Grand Jury

Grand Juries: What Does That Mean?

“Your case has been referred to the Grand Jury.” It sounds scary, right? But it really is not. More often than not, an arrest has already occurred, and it is not going to get worse than that in the criminal process. Essentially, the Grand Jury serves as a gatekeeper to ensure that probable cause exists in a criminal case. Texas government asserts that “the breadth of grand jury authority and power makes it the most effective forum available to the government for the interrogation of witnesses and forceful fact-finding.” The reality is far different.

The old adage is that “a prosecutor can indict a ham sandwich,” and the adage is not far from the truth. When a case is referred to a Grand Jury, the only person in the room besides the Grand Jurors is the prosecutor, and the rules of evidence do not apply. In Grand Jury proceedings, usually the prosecutor calls the arresting officer to the stand, who then testifies to the circumstances surrounding the arrest. The arresting officer is allowed to testify to what any other witnesses have said. After that, in theory, the prosecutor then instructs the Grand Jurors on the law of the case. In reality, the prosecutor tells the Grand Jury what charge is appropriate. In theory, if the Grand Jurors have questions and would like to hear from additional witnesses, they have the power to subpoena them. In reality, this rarely happens. The reason they rarely call witnesses is because the prosecutor only presents his side of the story. Thereafter, the Grand Jury either returns a “true bill,” meaning probable cause existed or a “no bill,” declaring that it did not.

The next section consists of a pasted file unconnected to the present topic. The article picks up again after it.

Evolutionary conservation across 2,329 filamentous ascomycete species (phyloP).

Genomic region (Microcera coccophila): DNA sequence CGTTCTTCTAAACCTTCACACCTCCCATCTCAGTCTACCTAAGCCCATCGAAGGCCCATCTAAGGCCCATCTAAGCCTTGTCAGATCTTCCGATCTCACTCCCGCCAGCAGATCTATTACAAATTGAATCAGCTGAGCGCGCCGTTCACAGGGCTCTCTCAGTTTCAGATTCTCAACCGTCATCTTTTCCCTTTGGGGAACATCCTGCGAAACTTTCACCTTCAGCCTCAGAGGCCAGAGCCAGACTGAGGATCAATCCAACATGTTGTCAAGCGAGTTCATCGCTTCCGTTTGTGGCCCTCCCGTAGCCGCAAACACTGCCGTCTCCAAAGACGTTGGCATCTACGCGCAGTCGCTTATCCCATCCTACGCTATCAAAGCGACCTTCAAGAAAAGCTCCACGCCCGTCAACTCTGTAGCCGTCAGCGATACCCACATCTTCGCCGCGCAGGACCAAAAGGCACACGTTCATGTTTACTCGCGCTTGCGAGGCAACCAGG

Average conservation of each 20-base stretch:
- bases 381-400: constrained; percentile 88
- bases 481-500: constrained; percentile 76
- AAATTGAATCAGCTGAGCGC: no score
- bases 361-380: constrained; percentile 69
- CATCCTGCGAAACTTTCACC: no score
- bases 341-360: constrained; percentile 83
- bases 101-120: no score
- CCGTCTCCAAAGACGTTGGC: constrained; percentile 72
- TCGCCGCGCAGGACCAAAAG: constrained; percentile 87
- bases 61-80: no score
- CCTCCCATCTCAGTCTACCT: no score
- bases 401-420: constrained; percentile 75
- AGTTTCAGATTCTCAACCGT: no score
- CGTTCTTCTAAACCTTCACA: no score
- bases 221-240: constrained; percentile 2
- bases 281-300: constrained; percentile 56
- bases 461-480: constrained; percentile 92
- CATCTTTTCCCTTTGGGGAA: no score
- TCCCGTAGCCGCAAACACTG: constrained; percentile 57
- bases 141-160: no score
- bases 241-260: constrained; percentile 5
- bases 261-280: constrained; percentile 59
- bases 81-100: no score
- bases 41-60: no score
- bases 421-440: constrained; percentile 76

There are several aspects of the Grand Jury proceedings that are concerning. As we mentioned, criminal defense attorneys like Mr. Pham are not allowed to be present on behalf of their clients in order to cross examine the prosecutor’s witnesses. Nor is he allowed to call witnesses on his client’s behalf. We have seen cases on crime drama television where the defendant serves notice that he would like to testify before the Grand Jury. This may be the procedure elsewhere, but in Houston, Texas, it is not allowed. While Mr. Pham rarely suggests that testifying is good idea, in some cases it is appropriate. Nevertheless, the rules of the Grand Jury do not allow for it.

In addition, the Grand Jury proceedings are completely secret. The witnesses are not allowed to reveal what they said, and the Grand Jurors are not allowed to divulge what they heard. Furthermore, while the proceedings are transcribed, the transcript is not made available to criminal defense attorneys. Even if a witness’s testimony at trial is directly controverted by their own Grand Jury testimony, that is evidence that would never come to light.

In essence, the Grand Jury serves to rubber stamp an arrest by confirming that probable cause existed for the arrest. While it is generally regarded as a “kangaroo court,” it is nevertheless a harmless step that does not change the status of an accused’s case.

If you or a loved one is facing criminal charges for sex crime, and you want an experienced and aggressive criminal defense lawyer, contact Houston attorney Michael H. Pham at (713) 236-7791.

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